To the challenge of replacing the LMS, I also agree with that. The LMS was a first attempt to make the promises of web technology look and function like the traditional classroom. It created boxes to try to compartmentalize the existing functions and methods of the physical classroom. The way I see DoOO functioning though is by rethinking and reimagining how to use web technology for teaching and learning effectively in its own right.
I think there is value in the approach of using DoOO in a capacity that emulates the LMS and Traditional Classroom as a way to open people up to the concepts by presenting it in a way that is familiar to them but encourages the users to ask questions, challenge their own preconceived notions of what online education really is and then help them see that they have the tools they need to make their vision happen.
An obstacle I see in this regard is the paralysis of choices that the current implementation provides out of the gate. It feels like streamlining the ‘in’ and then revealing the options as the user grows may have some value. What i’ve seen quite often is, users find their way into what they need/want to do initially and then, that becomes the path they tend to follow. That initial exploration phase takes quite a while to return to and really investigate the wealth of tools available to them.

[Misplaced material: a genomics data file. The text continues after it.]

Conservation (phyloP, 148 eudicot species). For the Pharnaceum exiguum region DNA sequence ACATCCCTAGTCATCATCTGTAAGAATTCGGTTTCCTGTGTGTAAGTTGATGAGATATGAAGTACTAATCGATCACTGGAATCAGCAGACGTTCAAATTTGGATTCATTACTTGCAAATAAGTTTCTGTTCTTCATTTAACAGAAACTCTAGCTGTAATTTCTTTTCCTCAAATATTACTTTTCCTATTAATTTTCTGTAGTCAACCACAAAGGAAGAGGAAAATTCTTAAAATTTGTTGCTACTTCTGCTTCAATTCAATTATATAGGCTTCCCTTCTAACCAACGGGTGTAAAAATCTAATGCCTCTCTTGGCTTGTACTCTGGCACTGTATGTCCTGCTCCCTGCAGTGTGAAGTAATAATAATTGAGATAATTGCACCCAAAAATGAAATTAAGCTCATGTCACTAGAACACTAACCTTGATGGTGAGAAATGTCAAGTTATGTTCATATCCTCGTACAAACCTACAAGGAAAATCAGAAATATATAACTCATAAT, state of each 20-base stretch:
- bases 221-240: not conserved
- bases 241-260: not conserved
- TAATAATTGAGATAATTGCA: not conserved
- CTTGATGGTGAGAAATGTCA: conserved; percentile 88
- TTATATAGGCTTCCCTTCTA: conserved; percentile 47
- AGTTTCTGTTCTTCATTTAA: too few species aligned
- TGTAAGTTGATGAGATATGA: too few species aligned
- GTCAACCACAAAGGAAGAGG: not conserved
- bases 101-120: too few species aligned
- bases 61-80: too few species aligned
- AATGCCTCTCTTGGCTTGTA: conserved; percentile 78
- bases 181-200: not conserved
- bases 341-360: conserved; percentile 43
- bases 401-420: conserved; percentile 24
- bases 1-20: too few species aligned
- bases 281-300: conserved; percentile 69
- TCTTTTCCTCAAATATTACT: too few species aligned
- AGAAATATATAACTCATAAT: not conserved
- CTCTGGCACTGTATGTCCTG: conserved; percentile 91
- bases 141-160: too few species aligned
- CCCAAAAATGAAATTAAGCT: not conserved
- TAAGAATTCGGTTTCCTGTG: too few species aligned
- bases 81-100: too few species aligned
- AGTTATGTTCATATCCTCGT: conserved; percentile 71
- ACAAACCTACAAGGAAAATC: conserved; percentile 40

My institution has only recently started deploying and supporting our DoOO initiative, so my observations are unavoidably naive. We’re also feeling a bit like kids in a candy store at the moment, so I’ve not reflected much on aspects of our digital scholarship that may be underserved.
That stated, I can think of a couple things to contribute to the discussion. First, I have some concerns about the long-term institutional preservation of the projects and data generated as faculty and student DoOO-based endeavors. I’m not sure, from an institutional memory stance, how much we can presently commit to curating the scholarly work that DoOO enables. I’m not even sure what sorts of tools might be available at the institutional level to allow us to do it. I’m reminded of my long-ago /~yourname (aka tilde sites) web area provided to me. While I was able to take that work with me with ftp and floppy disks, I am nearly certain that there was no institutional archival policy in place for all that student work, and I think it’s kinda sad. Speaking as a technologist and a librarian, my hope is that DoOO can factor nicely into our institutional repository, and that student and faculty DoOO-based work undertaken now can, somehow, inform the scholarship of 100 years from now, like our analog archives.
Another thing that I’m trying to think through concerns the disciplinary alignments of the tools presented in the cpanel. I’m slowly working through everything there but I’m sensitive to its skewing toward the arts and humanities. The social sciences don’t appear to make out as well, and still fewer returns for the sciences. I recognize that this statement may be loaded and may rile some folks – so I’m happy to retract it if proven wrong, or once I’ve had more time to really look through, install, and evaluate from a pedagogical orientation, all that cpanel offers.